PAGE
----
The Almighty Pantokrator Trick

It is a well known rhetoric tactic to either pretend that you are bad at convincing people or to pretend that your opponent in a discussion would be very good at convincing people. It sounds like a honest acknowledgement of his or her skill, but is really intended to make the audience suspicious towards their arguments and premises.

This tactic applies on a large scale as well, except in war-time when people, organizations and empires want to appear powerful in order to get a psychological advantage. Holy scripture has survived many wars. It is perhaps more difficult for it to survive peace. In this article, let us look at two examples of when God has been described as “almighty” in the scripture of the Christians.

A fence prevents travelers in Gothenburg from moving freely

A fence prevents travelers from moving freely near a railway stop south of Gothenburg. If someone chases you in that direction you will be caught and perhaps shot dead.

Example 1:

The first example is from the Apostles Creed (Source: Schaff/CCEL). It begins like this and I marked a pattern in colours:

Credo in Deum Patrem omnipotentem
I commit to/believe in God Father almighty

et in Jesum Christum Filium ejus unicum Dominum nostrum
and in Jesus Anointed his only/single-born son our Lord

qui natus est de Spiritu Sancto …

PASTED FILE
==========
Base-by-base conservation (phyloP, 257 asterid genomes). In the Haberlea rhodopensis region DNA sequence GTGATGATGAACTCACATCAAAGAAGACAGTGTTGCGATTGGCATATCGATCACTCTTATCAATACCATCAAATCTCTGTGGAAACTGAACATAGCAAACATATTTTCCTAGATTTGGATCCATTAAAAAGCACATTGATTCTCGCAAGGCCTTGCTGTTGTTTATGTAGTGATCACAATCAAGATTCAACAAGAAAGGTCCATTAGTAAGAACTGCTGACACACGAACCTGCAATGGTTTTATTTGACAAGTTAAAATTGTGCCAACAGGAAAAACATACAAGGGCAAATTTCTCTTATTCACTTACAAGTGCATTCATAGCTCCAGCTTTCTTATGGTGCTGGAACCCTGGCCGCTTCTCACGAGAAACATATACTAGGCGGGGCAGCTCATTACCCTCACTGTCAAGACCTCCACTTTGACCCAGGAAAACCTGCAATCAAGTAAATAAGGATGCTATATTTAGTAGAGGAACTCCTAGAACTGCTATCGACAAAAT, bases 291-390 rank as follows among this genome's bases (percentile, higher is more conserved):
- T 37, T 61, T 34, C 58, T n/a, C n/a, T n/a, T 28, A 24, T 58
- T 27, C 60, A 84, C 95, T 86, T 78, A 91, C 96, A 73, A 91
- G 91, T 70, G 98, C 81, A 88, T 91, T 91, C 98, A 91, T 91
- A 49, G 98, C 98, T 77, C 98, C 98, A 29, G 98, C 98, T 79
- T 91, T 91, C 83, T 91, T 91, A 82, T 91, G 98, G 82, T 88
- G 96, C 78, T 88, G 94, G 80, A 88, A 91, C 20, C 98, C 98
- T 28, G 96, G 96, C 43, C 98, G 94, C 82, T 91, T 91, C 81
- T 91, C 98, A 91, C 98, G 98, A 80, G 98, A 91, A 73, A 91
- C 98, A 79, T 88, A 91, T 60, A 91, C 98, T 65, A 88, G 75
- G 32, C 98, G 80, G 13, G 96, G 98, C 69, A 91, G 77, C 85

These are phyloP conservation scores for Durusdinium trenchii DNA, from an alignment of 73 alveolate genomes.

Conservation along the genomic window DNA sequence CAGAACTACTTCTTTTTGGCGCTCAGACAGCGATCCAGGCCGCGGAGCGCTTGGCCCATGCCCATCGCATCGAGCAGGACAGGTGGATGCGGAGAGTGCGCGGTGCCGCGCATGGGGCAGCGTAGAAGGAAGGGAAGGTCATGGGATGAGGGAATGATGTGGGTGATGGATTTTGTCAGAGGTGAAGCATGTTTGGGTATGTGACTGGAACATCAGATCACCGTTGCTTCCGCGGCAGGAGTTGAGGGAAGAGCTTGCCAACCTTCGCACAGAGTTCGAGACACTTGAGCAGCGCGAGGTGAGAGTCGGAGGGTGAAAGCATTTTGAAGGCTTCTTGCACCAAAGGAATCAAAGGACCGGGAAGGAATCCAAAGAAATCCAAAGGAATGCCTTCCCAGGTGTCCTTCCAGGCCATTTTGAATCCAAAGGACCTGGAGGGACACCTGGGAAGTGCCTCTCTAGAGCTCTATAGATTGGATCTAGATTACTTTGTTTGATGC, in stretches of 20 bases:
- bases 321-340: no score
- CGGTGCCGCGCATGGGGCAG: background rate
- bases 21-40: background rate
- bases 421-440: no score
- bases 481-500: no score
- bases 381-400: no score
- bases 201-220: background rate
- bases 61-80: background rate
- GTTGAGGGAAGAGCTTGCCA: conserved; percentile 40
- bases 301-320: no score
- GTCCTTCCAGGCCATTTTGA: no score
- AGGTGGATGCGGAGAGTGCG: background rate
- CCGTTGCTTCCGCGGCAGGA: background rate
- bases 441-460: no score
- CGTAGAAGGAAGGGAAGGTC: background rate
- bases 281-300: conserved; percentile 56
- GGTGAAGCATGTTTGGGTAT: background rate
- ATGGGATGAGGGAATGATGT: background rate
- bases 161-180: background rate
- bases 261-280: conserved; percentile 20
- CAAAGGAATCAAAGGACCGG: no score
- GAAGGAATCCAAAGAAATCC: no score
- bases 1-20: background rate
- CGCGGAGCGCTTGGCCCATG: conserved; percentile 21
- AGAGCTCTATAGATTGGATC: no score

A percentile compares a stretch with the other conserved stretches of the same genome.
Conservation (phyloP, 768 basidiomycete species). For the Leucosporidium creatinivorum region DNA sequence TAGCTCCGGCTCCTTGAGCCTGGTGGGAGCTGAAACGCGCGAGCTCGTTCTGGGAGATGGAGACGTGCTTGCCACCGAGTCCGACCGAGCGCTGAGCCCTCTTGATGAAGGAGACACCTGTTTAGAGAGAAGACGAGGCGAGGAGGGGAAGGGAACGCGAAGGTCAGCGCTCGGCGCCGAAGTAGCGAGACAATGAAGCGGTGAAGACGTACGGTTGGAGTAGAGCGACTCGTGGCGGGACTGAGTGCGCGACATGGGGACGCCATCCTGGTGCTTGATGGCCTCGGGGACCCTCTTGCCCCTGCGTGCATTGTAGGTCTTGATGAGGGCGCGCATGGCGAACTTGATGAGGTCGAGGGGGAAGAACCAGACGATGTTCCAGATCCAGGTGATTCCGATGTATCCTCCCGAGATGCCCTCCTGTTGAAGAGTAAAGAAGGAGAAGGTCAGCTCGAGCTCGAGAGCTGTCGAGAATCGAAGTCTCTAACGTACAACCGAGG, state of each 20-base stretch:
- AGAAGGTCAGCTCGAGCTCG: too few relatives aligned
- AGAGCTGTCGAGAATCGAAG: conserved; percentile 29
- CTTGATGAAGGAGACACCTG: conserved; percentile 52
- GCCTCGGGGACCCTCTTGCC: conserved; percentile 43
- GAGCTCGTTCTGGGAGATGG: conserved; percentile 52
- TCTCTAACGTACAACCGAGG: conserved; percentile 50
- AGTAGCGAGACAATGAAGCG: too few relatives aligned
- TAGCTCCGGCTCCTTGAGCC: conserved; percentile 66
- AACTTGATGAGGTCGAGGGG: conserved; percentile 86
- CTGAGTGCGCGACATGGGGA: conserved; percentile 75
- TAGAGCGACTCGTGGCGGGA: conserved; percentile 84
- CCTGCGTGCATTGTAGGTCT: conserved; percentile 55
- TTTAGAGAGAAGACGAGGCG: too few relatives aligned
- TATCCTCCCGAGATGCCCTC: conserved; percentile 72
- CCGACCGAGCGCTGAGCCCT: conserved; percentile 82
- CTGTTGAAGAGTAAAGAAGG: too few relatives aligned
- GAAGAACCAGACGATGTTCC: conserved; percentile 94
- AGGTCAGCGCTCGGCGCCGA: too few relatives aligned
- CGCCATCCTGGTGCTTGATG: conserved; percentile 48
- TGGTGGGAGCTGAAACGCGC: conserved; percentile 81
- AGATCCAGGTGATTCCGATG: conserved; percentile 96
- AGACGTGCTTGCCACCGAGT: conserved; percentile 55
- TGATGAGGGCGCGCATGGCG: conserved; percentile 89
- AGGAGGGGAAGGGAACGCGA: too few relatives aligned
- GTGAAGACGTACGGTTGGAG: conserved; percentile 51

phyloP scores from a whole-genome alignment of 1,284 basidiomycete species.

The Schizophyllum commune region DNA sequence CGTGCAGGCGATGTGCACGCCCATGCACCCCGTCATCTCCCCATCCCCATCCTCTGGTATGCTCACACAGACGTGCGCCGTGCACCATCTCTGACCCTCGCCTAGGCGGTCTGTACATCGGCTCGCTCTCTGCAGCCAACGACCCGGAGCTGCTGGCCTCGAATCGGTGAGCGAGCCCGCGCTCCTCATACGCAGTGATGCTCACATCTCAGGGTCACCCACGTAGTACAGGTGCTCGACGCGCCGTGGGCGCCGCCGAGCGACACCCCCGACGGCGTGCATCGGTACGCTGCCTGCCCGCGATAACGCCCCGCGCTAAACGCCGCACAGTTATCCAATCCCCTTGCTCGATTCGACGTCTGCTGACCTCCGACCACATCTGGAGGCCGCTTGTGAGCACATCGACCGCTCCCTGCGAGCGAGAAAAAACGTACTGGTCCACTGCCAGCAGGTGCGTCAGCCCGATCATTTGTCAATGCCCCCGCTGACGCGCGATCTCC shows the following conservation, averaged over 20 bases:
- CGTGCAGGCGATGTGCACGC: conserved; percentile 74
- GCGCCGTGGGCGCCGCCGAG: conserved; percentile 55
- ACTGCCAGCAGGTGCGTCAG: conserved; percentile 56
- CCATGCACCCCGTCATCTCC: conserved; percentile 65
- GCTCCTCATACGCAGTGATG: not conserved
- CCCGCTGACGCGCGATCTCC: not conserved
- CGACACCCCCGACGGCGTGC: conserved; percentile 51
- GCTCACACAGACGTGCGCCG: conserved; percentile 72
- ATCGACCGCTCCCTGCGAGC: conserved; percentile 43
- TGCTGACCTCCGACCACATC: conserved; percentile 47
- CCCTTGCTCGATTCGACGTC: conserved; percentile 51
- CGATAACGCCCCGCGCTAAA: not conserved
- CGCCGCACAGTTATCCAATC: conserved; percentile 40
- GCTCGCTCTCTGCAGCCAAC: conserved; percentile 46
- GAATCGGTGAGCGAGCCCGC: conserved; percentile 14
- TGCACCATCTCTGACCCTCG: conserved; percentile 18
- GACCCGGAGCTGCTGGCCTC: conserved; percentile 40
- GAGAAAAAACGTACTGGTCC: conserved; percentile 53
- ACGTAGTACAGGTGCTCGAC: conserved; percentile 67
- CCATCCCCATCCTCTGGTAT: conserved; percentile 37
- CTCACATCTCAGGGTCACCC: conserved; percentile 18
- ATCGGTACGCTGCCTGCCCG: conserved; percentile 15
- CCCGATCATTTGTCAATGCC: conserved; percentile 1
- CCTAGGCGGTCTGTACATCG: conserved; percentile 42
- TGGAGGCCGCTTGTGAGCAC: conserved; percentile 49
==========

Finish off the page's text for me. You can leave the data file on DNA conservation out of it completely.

who is born of Holy Spirit …

The verb credere typically means “to have confidence in a person or thing” or “to entrust something to somebody”. Someone who “credit Deum patrem omnipotentem” could either express a democratic wish that God may remain both father and almighty (because he is doing a good job), or express a religious belief that he already is. How did the Church go from this ambiguity to all out conviction? Later versions of the creed typically adds:

Credo in Deum Patrem omnipotentem Creatorem cæli et terræ

Since whether or not God created heaven and earth isn’t a question for contemporary politics, the ambiguity is gone and “omnipotent” becomes a sticky label that God cannot get rid of. Or can he? To make sure he can’t they added another gloss near the end of the creed:

ascendit in cælum sedet ad dexteram Patris
ascended in heaven he sits at the right [side] of [the] Father

.. became ..

ascendit ad cælos sedet ad dexteram Dei Patris omnipotentis
ascended to heavens he sits at the right [side] of God Father almighty

Example 2:

In Luke 10:21 Jesus calls God “Lord of [the] heaven”, according to papyrus 45 and reconstructions of Marcion’s edition. Most manuscripts and Bible editions today read “Lord of heaven and earth”.

It can be argued that the longer variant should be preferred since it is more difficult to reconcile with, for example, Jesus’ prayer “let your will be done on earth as it is in heaven”, which seems to assume that there be a difference between how much influence God has in heaven, versus how little influence he has over earth. On the other hand an addition of “and earth” could be a harmonization to Matthew 11:25.

So even though this is a tight contest between two credible variants, I know of no bible printed without “and earth” in Luke 10:21. How is that possible?

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